-- For after all those hours and all that jostling (for the most part with no food nor real restroom facilities), many people were unable to follow the Mass; the television screens were in many cases inadequate; nor could many out there on the streets receive Communion.

-- The sacrifice of these people so that they could simply be near the canonization is going to bring them extra graces, for certain. 

-- The guides said that John Paul II's beatification had drawn a crowd that may have been nearly as large, as had the canonization of Saint Padre Pio. But this was probably the biggest. History -- amazing Church history -- before our eyes. What effect a double-canonization had on crowd size and enthusiasm (naturally, it removed a certain focus) is difficult to tell; plus, many Poles had already been there for the beatification.

-- Many don't know that a miracle saved John Paul II in 1995 from assassination when a freak explosion in an apartment exposed a cell of al Qaeda operatives who had gathered explosives as well as priestly disguises and maps (plus a schedule of papal activities) in Manila during a papal visit. (They also had sought to blow up his plane.)

-- Pope John Paul II -- perhaps identified in a famous, long-ago, and alleged prophecy by Saint Malachy as a future pontiff who would be "from the labor of the sun" -- was born during a partial eclipse and during his funeral there was also a partial eclipse. He was closely associated with Fatima -- where there was that famous sun miracle.

-- There were no sun miracles that I heard about Sunday, but there was also no rain to speak of, despite forecasts, with the sun strong enough at times to put color on the skin. The sun always seems to break forth during major Vatican events.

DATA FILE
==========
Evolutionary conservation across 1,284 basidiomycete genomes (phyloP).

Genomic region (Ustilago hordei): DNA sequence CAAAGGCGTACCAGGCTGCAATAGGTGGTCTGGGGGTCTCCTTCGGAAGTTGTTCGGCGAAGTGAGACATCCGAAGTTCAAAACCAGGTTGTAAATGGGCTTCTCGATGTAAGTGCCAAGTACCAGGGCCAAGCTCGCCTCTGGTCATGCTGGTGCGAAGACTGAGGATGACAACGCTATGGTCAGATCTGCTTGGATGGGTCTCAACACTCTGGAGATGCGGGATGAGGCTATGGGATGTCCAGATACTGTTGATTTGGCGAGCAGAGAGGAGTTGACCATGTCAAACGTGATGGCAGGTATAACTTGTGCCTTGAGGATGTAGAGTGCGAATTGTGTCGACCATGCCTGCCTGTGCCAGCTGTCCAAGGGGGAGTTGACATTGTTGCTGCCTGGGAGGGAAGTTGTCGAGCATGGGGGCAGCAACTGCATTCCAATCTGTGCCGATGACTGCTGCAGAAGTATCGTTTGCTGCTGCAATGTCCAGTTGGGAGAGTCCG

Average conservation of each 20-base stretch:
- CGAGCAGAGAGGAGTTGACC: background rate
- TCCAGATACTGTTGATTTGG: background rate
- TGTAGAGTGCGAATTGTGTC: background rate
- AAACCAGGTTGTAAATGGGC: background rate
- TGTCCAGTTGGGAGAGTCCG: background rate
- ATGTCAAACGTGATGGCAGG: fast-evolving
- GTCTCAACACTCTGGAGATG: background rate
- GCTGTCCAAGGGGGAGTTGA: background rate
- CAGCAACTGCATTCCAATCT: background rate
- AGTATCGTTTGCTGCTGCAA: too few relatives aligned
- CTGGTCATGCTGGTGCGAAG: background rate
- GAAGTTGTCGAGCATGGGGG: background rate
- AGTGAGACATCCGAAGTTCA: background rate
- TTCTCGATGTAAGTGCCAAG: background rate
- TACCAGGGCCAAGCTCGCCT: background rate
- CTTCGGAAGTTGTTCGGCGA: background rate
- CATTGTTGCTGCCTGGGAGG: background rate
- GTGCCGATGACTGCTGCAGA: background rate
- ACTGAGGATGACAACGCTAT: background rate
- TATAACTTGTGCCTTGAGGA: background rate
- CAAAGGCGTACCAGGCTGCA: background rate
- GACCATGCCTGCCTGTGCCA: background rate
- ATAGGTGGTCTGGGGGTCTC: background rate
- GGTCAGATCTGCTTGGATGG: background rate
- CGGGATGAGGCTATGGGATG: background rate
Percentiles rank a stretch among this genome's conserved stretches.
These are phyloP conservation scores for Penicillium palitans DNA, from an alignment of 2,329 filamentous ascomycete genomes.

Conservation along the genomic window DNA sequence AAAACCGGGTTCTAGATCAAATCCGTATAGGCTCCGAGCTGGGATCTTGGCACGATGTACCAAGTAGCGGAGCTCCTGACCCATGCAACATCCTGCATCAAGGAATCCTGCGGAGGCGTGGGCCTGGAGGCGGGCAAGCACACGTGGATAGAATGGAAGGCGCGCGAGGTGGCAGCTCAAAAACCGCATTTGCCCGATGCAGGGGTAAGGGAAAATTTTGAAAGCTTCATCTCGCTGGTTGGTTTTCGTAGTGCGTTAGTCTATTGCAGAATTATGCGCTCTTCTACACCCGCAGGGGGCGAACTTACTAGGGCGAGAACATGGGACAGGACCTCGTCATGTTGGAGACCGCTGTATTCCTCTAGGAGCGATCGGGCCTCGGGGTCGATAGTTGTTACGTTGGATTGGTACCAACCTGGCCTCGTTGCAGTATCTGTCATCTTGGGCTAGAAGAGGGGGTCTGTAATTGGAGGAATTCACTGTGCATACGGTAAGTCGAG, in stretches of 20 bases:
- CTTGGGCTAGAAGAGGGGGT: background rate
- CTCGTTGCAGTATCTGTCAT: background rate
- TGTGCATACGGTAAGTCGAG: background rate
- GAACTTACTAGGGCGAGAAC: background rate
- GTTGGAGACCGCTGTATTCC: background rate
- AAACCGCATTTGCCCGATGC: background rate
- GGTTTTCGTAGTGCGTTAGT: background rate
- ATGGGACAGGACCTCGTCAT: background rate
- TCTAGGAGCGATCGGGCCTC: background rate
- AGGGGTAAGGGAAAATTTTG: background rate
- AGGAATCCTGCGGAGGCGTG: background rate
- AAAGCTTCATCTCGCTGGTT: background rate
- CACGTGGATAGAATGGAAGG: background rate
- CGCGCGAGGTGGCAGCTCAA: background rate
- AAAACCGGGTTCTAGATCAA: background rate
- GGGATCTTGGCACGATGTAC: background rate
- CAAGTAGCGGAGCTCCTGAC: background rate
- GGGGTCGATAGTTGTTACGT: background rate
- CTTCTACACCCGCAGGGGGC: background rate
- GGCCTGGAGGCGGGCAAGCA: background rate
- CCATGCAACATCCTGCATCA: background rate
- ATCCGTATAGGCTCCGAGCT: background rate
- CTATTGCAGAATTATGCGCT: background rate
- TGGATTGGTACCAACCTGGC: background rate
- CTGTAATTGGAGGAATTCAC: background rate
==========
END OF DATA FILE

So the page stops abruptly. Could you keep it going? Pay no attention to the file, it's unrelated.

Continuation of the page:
-- Is John Paul II the "spark" that prepares the world for a coming of Christ, as indicated, perhaps, by Saint Faustina of the Divine Mercy revelations?

-- That this was Divine Mercy Sunday as well as an event involving four Pontiffs was remarkable, an event which in many aspects is unlikely ever to occur again.

-- On the approach to the Vatican is the famous Castel Sant'Angelo, where Michael appeared to a crowd, placing his sword back into its sheath after Pope Gregory the Great processed a miraculous image of Mary around Rome in order to halt a great plague that may be viewed as a chastisement. Pope John Paul II may one day be known as "John Paul the Great." The feeling at the Vatican when he was there, and when he said Mass, equaled anything I have experienced there since. As Pope Francis said, he was a "giant."

-- Johannes Paulus II also cared for the poor, once giving away his shoes to someone with no shoes and another time giving a poor family in Brazil his cardinal's ring.

-- His postulator notes that at times the countenance of John Paul II seemed to transfigure into that of Saint Padre Pio (and when told, the Pope reportedly said, "I see him (Pio) too").

-- When he was born, his mother had the window opened so the first sounds her child could hear was the singing at a church dedicated to Mary across the street.

-- He had a doctorate in mystical theology -- something rarely taught now in seminaries.

-- Said one seer who met him, "He has Our Lady's eyes."